In December 1969, while being treated at the Foothills Hospital in Calgary Alberta, physiotherapist Mr. Spring came instead of the usual person who just stuck me on a bike.
In the next half hour I learned more from him about the mechanics of movement than I could learn pedalling a bike to hell
I share them with you as my “Spring Set” for recovery.
On my hands and knees I ease down to a sitting position,
then raise myself to hands and knees.
On my hands and knees, I lift one knee
and try to bring it to my forehead,
then do the same with the other knee.
While standing, holding onto the back of a chair,
I lift one knee, and then the other as high as I can.
Mr. Spring told me to crawl forward and backward.
Then from a kneeling position, I stand, pushing myself up with one leg, then the other.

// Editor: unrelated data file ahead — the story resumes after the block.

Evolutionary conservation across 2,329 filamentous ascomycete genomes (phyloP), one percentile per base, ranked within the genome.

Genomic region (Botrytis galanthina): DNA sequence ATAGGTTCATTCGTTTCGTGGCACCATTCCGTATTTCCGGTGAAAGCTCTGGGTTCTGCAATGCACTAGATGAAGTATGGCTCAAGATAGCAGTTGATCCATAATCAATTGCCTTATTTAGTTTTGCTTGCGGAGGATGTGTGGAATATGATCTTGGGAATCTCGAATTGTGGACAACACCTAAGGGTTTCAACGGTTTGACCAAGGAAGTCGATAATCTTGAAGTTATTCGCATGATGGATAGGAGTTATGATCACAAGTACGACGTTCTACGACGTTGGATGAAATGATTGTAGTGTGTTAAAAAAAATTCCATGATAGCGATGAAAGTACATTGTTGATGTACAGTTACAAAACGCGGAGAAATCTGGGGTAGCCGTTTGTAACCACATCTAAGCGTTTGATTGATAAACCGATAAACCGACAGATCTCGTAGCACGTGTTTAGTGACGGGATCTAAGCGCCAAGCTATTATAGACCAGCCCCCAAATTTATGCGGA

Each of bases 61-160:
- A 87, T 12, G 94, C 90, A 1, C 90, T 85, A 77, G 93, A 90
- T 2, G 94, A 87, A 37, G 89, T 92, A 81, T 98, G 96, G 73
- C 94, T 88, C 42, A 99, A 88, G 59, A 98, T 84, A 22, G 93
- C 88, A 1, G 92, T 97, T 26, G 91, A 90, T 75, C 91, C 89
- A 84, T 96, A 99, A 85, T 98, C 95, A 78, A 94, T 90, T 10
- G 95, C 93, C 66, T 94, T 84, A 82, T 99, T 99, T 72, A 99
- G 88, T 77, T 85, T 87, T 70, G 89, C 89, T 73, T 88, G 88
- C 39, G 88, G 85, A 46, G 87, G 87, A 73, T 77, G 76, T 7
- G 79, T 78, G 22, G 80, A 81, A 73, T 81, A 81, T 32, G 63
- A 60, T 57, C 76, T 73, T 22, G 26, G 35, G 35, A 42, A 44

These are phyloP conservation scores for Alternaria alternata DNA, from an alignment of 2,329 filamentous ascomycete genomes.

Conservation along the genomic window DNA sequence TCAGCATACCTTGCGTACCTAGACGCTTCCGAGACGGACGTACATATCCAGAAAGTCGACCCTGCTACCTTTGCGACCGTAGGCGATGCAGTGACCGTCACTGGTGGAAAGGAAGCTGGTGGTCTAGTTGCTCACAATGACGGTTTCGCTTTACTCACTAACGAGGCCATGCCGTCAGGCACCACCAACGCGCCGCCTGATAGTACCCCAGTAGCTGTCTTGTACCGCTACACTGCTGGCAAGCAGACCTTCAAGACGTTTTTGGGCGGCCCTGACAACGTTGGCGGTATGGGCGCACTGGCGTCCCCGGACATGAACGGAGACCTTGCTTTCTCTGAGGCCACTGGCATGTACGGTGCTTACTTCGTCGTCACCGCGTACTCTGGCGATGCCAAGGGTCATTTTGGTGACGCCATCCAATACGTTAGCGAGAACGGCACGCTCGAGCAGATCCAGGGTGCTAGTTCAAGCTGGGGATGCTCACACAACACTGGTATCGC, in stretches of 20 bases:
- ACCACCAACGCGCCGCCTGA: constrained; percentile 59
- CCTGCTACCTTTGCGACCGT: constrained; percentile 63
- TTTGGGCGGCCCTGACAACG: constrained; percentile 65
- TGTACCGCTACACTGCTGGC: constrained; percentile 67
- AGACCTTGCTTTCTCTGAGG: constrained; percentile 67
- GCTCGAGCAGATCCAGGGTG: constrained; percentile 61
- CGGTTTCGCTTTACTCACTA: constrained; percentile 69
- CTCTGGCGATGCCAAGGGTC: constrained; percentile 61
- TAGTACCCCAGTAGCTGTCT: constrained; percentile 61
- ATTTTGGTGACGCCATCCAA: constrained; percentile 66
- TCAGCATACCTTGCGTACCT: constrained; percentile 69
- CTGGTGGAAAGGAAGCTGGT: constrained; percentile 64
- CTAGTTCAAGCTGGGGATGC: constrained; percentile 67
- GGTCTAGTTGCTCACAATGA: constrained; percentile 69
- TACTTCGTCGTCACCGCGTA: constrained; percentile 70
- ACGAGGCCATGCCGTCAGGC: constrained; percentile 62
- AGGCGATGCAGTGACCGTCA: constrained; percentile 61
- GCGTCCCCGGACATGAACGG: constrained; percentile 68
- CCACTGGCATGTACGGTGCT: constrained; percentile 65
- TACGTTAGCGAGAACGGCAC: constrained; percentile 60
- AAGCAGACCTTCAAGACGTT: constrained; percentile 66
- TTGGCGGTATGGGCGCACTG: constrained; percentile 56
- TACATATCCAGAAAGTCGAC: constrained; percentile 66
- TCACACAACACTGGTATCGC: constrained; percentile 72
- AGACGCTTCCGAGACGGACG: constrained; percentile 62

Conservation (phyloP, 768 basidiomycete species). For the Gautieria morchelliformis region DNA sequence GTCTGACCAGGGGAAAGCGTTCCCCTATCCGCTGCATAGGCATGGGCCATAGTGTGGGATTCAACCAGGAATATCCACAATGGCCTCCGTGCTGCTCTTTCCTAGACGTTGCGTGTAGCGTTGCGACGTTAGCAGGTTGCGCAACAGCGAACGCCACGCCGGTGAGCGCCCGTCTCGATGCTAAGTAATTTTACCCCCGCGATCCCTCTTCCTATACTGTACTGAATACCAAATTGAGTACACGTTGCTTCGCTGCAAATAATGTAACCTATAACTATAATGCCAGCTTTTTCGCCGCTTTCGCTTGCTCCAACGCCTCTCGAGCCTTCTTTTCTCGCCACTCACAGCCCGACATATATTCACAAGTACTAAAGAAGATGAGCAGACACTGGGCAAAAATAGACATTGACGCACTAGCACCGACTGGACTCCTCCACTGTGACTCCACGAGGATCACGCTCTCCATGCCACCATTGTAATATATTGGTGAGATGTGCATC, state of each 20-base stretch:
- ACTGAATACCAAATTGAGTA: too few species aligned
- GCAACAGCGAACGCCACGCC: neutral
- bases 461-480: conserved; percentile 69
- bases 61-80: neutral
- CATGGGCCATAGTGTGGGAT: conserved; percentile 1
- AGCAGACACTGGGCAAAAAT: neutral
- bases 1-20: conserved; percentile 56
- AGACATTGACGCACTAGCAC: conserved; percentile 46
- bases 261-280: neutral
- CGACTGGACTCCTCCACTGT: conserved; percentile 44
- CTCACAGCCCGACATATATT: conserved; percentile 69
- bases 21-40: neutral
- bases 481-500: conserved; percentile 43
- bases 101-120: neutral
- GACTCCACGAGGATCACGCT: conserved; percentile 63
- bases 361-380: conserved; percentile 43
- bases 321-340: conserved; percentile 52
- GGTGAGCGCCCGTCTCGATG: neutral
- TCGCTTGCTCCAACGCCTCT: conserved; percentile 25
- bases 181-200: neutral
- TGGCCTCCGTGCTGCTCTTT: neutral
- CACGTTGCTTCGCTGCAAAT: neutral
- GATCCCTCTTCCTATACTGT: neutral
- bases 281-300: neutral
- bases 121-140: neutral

My legs begin to tremble but we carry on. It’s so exciting! I’m astonished that I can do these things!
“And climb the stairs — every chance you get. Hold on tight to the bannister. And you must walk, walk, walk. Then get some sleep and do some more.” He makes it very plain to me that he expects results. I just have to make the proper kind of physical effort.
These exercises can be done in my own room so I’m not constrained to gym hours. The exercise where I kneel then stand, alternating the lifting leg, is the one that helps most. I can feel all the muscles working and in only a few days I feel my legs getting stronger.
Hockey players skate, pass, and shoot to improve their skills. Runners run; tennis players play tennis. Athletes don’t sit on the sidelines and wait to get better and neither did I. Determined to walk again and wear my black patent high-heel shoes, I faithfully did my exercises.
Dear cheerful Mr. Spring revealed a powerful strategy for reversing the damage done by MS — make the proper kind of physical effort. It’s not enough to be determined, I must also keep up the physical effort. To this day I call these exercises my Spring Set.